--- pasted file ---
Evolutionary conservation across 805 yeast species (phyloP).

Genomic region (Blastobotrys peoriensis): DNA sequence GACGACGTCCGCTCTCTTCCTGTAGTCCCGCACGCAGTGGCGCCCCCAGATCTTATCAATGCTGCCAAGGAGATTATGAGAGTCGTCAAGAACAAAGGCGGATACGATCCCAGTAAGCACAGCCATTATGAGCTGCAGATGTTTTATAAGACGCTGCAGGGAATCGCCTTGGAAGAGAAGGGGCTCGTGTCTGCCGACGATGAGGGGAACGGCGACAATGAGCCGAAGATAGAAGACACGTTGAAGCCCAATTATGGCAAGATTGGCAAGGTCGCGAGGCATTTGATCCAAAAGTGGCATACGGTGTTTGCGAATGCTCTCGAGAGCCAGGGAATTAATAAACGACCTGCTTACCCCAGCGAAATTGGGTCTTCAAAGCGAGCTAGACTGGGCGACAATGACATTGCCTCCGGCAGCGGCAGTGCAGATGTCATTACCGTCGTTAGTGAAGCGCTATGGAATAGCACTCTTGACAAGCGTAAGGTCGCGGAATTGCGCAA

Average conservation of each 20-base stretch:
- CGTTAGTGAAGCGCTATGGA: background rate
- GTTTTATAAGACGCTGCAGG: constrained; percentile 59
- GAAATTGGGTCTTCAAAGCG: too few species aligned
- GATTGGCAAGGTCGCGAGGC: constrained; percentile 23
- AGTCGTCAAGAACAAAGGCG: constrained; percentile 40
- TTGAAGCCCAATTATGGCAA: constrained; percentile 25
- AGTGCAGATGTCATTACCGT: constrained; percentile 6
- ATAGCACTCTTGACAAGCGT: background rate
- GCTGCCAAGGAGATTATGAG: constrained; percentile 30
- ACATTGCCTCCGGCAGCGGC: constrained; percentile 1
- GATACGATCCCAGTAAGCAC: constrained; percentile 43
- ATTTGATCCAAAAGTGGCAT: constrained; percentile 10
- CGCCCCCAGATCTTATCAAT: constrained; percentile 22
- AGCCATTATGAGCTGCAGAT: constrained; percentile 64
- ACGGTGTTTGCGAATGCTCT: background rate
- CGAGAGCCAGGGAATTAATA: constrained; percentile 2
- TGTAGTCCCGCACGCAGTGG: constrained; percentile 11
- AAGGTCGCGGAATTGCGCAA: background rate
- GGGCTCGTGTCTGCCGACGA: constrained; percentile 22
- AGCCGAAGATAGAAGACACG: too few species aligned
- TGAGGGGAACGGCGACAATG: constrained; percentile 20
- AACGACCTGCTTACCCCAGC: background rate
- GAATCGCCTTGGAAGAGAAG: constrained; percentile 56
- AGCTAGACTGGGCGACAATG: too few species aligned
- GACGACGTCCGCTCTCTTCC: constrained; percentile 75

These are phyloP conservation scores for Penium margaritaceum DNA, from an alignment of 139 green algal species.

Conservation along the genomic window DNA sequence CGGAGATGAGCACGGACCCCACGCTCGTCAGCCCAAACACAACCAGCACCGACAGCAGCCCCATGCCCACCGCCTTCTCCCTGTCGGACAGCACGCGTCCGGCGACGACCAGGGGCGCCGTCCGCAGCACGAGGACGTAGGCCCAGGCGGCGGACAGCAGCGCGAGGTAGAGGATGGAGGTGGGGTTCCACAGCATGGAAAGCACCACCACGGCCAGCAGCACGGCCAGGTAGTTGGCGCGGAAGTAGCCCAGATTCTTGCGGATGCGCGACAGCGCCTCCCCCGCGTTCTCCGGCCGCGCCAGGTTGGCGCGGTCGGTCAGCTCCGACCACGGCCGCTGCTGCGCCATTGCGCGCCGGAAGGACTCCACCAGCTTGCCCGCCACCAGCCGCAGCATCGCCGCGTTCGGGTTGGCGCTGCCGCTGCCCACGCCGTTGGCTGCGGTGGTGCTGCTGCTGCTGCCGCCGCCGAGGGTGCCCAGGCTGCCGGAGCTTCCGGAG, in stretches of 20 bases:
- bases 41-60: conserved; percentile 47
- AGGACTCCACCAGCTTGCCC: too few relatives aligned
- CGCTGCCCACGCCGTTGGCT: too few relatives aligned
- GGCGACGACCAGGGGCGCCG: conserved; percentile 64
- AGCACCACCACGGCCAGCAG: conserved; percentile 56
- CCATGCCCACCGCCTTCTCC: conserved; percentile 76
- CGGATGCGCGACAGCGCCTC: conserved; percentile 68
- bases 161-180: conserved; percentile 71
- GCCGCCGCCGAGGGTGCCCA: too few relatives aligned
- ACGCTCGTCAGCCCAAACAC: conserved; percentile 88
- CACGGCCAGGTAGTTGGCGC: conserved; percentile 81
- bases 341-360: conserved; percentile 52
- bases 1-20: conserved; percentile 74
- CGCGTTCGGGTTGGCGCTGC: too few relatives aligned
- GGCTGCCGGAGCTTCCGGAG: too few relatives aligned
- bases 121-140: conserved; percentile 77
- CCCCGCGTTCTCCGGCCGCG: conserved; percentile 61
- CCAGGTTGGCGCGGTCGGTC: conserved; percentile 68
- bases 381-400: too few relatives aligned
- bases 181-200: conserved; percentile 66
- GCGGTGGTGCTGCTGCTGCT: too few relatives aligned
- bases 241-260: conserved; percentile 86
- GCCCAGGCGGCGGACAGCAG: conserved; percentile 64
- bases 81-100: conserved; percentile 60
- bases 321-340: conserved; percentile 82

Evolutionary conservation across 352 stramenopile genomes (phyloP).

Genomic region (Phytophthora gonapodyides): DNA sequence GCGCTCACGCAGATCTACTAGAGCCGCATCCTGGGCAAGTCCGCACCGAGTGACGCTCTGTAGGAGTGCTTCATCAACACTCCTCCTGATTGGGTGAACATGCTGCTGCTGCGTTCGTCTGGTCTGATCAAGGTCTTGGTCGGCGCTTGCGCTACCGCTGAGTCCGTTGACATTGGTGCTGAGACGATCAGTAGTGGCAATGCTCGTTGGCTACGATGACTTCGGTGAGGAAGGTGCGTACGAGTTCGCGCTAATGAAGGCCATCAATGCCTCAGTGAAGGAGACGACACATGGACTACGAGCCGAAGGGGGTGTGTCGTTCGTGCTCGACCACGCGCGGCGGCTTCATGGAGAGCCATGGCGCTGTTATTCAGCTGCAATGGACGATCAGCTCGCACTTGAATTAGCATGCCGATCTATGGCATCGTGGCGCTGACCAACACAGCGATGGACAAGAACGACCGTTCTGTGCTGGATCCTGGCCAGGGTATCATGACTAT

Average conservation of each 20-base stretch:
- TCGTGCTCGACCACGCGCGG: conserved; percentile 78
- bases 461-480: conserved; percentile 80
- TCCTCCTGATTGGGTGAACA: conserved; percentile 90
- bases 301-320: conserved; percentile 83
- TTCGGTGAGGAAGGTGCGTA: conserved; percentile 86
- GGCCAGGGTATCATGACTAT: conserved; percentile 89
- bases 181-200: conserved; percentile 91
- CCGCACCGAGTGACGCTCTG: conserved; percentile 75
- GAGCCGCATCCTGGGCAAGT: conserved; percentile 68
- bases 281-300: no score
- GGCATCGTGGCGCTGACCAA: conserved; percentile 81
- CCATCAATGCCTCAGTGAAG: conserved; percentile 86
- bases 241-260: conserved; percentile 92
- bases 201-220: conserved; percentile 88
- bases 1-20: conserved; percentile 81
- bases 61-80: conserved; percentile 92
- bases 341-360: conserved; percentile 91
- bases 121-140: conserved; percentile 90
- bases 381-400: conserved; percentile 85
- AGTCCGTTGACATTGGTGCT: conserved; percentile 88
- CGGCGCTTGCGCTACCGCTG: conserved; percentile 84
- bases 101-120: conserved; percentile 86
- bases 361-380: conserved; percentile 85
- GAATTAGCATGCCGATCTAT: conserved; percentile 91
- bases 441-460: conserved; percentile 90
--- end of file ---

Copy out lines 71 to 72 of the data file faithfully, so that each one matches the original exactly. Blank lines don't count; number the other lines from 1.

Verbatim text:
- bases 241-260: conserved; percentile 92
- bases 201-220: conserved; percentile 88